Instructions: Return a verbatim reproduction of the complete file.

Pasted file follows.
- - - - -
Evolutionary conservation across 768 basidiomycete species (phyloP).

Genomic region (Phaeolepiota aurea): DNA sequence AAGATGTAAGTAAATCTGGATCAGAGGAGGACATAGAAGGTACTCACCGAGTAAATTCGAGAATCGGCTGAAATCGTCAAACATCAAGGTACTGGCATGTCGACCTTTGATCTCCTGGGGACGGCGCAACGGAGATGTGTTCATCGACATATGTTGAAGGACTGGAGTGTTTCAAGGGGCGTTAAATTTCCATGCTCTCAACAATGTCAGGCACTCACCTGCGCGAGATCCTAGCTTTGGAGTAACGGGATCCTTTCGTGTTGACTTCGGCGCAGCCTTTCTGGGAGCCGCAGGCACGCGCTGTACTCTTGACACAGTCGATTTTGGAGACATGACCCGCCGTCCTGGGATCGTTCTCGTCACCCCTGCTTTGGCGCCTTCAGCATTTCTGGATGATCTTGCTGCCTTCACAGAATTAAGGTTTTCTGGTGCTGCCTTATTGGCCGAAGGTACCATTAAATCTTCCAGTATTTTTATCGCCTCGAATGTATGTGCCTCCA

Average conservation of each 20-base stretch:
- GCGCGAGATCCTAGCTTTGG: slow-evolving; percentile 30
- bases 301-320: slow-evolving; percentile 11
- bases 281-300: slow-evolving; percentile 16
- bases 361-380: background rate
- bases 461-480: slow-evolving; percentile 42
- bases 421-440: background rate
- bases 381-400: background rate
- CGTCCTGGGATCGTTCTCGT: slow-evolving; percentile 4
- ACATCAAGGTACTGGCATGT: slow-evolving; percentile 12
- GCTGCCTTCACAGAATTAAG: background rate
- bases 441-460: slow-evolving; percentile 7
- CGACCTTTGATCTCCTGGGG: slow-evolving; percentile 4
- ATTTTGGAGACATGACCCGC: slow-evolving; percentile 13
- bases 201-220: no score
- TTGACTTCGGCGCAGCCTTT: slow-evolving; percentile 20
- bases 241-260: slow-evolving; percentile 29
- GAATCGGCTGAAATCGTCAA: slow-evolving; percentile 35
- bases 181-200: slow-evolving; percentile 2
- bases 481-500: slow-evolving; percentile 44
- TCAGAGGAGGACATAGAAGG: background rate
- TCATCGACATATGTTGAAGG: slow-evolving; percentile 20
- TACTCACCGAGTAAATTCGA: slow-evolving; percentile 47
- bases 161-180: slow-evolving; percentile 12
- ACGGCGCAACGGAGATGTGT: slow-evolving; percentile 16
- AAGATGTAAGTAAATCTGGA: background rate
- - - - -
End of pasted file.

Evolutionary conservation across 768 basidiomycete species (phyloP).

Genomic region (Phaeolepiota aurea): DNA sequence AAGATGTAAGTAAATCTGGATCAGAGGAGGACATAGAAGGTACTCACCGAGTAAATTCGAGAATCGGCTGAAATCGTCAAACATCAAGGTACTGGCATGTCGACCTTTGATCTCCTGGGGACGGCGCAACGGAGATGTGTTCATCGACATATGTTGAAGGACTGGAGTGTTTCAAGGGGCGTTAAATTTCCATGCTCTCAACAATGTCAGGCACTCACCTGCGCGAGATCCTAGCTTTGGAGTAACGGGATCCTTTCGTGTTGACTTCGGCGCAGCCTTTCTGGGAGCCGCAGGCACGCGCTGTACTCTTGACACAGTCGATTTTGGAGACATGACCCGCCGTCCTGGGATCGTTCTCGTCACCCCTGCTTTGGCGCCTTCAGCATTTCTGGATGATCTTGCTGCCTTCACAGAATTAAGGTTTTCTGGTGCTGCCTTATTGGCCGAAGGTACCATTAAATCTTCCAGTATTTTTATCGCCTCGAATGTATGTGCCTCCA

Average conservation of each 20-base stretch:
- GCGCGAGATCCTAGCTTTGG: slow-evolving; percentile 30
- bases 301-320: slow-evolving; percentile 11
- bases 281-300: slow-evolving; percentile 16
- bases 361-380: background rate
- bases 461-480: slow-evolving; percentile 42
- bases 421-440: background rate
- bases 381-400: background rate
- CGTCCTGGGATCGTTCTCGT: slow-evolving; percentile 4
- ACATCAAGGTACTGGCATGT: slow-evolving; percentile 12
- GCTGCCTTCACAGAATTAAG: background rate
- bases 441-460: slow-evolving; percentile 7
- CGACCTTTGATCTCCTGGGG: slow-evolving; percentile 4
- ATTTTGGAGACATGACCCGC: slow-evolving; percentile 13
- bases 201-220: no score
- TTGACTTCGGCGCAGCCTTT: slow-evolving; percentile 20
- bases 241-260: slow-evolving; percentile 29
- GAATCGGCTGAAATCGTCAA: slow-evolving; percentile 35
- bases 181-200: slow-evolving; percentile 2
- bases 481-500: slow-evolving; percentile 44
- TCAGAGGAGGACATAGAAGG: background rate
- TCATCGACATATGTTGAAGG: slow-evolving; percentile 20
- TACTCACCGAGTAAATTCGA: slow-evolving; percentile 47
- bases 161-180: slow-evolving; percentile 12
- ACGGCGCAACGGAGATGTGT: slow-evolving; percentile 16
- AAGATGTAAGTAAATCTGGA: background rate